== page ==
The Mississippi delta is in the cross-hairs of the Zika virus, according to Saint Louis University researchers. Their study also predicts that the virus, which is spread sexually and by bites from the Aedes aegypti mosquito, is likely to be transmitted in southeastern states, northward along the Atlantic coast, and in southern California.
The study, published online in the American Journal of Public Health, is meant “to enhance Zika prevention methods such as mosquito control, effective prevention message dissemination, and treatment and care preparation, in advance of a Zika epidemic in the contiguous U.S.," said Enbal Shacham, PhD, associate professor of behavioral science and health education at Saint Louis University and the lead author of the study. "We need significant planning and prevention in areas and populations most likely to experience the highest burdens from Zika infection."
Zika poses the most serious threat to unborn babies, who may die or develop devastating birth defects, such as brain damage, after their mothers contract Zika during pregnancy.
Shacham and her collaborators studied 3,108 counties in the U.S. They determined 507 "high risk" areas for Zika transmission based on several factors: the presence of Aedes aegypti mosquitoes; high rates of sexually transmitted infections, which is an established surrogate marker for unprotected sex; number of women of child-bearing age; and an estimate of birth rates for each county.
"Recent reports suggest that the Zika virus can survive within semen for significant amounts of time, and thus, the sexual transmission route of infection may be significantly underestimated," Shacham said. "The sexually transmitted route is also concerning because sexually transmitted infections tend to cluster geographically and occur disproportionately in areas with higher concentrated disadvantage."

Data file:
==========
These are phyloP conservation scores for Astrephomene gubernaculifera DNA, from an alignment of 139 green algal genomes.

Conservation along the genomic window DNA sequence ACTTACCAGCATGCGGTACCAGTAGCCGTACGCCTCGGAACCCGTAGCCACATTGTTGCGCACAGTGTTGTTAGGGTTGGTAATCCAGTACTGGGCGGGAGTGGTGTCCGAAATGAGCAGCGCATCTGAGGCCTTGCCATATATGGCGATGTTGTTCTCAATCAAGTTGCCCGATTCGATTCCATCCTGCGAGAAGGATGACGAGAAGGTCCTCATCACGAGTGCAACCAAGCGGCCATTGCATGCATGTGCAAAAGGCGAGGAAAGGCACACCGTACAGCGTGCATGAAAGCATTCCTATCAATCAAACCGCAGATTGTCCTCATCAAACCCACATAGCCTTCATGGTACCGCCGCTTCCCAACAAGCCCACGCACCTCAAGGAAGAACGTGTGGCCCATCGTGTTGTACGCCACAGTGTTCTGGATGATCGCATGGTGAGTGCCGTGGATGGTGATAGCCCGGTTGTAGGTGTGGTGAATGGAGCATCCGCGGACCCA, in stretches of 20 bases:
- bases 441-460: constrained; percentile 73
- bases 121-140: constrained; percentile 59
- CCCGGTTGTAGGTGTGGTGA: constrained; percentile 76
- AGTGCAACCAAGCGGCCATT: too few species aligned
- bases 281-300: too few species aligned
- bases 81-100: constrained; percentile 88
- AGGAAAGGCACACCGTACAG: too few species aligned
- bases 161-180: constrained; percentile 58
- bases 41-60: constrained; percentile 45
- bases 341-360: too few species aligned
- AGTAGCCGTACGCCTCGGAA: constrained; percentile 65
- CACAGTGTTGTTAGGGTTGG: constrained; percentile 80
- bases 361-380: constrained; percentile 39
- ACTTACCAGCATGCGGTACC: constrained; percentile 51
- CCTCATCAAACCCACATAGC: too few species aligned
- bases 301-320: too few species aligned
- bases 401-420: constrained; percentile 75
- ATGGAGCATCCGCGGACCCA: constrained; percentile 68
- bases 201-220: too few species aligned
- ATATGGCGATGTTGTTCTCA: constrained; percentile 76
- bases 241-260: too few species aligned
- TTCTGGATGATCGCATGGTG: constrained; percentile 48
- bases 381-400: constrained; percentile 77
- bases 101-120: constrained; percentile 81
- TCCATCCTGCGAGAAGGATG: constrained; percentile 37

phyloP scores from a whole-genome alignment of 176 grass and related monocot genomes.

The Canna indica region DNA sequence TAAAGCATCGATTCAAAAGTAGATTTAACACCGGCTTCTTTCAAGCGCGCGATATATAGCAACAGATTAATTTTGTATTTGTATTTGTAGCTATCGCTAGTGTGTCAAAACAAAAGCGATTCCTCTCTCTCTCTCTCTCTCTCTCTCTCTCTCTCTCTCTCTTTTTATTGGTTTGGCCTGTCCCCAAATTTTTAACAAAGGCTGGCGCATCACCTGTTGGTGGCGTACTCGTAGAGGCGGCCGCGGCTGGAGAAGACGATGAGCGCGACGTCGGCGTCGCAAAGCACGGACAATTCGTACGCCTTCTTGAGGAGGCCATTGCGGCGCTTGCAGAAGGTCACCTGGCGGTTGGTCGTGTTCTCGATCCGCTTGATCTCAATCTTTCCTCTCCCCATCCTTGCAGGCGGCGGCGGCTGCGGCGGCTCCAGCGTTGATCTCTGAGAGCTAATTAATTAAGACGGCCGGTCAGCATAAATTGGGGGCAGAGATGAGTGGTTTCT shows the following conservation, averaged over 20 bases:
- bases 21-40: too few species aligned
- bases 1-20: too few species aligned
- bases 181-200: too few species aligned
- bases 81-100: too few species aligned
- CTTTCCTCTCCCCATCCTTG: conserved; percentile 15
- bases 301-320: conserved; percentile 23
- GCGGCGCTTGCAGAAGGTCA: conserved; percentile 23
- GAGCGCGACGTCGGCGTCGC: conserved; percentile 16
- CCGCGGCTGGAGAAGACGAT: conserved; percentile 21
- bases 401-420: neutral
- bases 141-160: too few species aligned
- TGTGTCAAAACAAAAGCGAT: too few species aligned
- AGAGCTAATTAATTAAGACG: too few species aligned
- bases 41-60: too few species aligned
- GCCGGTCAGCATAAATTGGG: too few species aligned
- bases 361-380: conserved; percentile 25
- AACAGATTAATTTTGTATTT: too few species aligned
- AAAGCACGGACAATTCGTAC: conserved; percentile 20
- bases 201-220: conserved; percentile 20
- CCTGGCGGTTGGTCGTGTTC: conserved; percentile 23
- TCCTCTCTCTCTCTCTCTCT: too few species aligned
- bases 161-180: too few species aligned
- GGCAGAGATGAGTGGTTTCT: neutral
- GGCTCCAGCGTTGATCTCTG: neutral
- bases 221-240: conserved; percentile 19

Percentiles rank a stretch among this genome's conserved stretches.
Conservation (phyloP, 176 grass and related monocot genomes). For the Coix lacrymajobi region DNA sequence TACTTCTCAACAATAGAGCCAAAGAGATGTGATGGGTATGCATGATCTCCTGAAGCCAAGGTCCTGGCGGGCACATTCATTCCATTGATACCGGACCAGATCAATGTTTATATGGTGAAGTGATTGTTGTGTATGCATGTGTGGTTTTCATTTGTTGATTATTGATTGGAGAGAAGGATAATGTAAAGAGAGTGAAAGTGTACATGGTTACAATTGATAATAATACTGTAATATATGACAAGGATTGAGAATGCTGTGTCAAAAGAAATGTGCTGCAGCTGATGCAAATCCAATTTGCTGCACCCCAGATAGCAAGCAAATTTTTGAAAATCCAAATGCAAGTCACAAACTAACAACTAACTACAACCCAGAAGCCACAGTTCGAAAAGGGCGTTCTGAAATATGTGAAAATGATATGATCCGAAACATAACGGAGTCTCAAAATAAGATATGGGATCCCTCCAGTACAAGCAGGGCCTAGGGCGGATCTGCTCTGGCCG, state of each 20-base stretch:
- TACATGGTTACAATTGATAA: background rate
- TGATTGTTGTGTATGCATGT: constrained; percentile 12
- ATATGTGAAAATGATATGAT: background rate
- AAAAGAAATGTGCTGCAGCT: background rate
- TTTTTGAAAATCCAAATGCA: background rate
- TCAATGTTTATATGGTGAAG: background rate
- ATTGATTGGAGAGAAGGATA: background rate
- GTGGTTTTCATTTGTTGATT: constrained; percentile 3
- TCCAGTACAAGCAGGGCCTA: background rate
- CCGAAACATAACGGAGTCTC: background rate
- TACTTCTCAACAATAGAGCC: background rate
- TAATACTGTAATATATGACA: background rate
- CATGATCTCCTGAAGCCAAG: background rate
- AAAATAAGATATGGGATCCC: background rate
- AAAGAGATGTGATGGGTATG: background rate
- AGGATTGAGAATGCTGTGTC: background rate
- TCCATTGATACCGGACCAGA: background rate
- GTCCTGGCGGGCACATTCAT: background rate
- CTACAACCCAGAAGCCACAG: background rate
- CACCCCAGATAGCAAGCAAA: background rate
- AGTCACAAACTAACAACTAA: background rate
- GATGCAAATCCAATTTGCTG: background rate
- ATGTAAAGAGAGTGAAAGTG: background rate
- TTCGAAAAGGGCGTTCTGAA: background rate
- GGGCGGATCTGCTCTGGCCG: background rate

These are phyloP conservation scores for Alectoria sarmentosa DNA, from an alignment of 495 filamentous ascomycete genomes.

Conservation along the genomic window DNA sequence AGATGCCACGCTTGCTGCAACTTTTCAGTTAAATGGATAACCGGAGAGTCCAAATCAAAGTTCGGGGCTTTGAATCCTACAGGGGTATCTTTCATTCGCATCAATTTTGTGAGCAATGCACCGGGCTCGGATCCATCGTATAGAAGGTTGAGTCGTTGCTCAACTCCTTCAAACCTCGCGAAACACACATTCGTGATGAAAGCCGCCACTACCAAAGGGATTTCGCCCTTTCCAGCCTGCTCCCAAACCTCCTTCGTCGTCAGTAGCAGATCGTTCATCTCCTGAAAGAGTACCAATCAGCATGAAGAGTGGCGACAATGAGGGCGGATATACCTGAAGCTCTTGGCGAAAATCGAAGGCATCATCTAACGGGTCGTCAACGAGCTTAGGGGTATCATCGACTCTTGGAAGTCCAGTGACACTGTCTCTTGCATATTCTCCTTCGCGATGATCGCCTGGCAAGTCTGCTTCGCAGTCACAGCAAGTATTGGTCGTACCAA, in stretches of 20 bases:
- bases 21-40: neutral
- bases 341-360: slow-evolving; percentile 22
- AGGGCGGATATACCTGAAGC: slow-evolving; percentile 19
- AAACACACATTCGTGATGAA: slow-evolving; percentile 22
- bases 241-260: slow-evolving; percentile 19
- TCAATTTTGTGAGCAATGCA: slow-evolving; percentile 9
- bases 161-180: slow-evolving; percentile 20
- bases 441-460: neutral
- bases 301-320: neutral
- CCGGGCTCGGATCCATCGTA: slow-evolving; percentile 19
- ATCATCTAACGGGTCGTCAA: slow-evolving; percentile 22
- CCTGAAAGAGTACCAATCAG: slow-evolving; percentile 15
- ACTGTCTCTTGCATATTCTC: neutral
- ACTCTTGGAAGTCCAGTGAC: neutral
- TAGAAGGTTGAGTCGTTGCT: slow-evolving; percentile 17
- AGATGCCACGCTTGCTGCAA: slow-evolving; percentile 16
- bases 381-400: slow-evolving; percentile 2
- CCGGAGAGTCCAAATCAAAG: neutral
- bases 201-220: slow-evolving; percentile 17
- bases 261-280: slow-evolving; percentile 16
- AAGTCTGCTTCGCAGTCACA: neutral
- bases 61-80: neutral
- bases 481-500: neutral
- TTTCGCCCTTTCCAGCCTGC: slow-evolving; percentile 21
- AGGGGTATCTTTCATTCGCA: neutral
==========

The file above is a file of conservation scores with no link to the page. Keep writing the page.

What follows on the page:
About 80% of those who contract Zika have no symptoms, which means they may engage in sexual activity without any indication they are at risk of transmitting the virus, she added.
It is unclear if sexual transmission of Zika occurs 100% of the time; therefore, the researchers projected three different models of transmission risk: 70%, 85%, and 100% risk based on the data-driven model. Assuming that Zika is transmitted in 70% of the cases of STIs, the researchers estimate that between 300,000 to 41.7 million people from high-risk counties could be more likely to contract Zika than individuals who live in other counties in the U.S. Of those at potential higher risk, between 3,700 and 632,000 may be pregnant women, the highest at-risk group.
"Our results also show that complications from the Zika virus are likely to overlap with impoverished counties with large minority populations where resources are more likely to be scarce to combat a large-scale Zika virus outbreak," Shacham said.
Source: St. Louis University; March 27, 2017.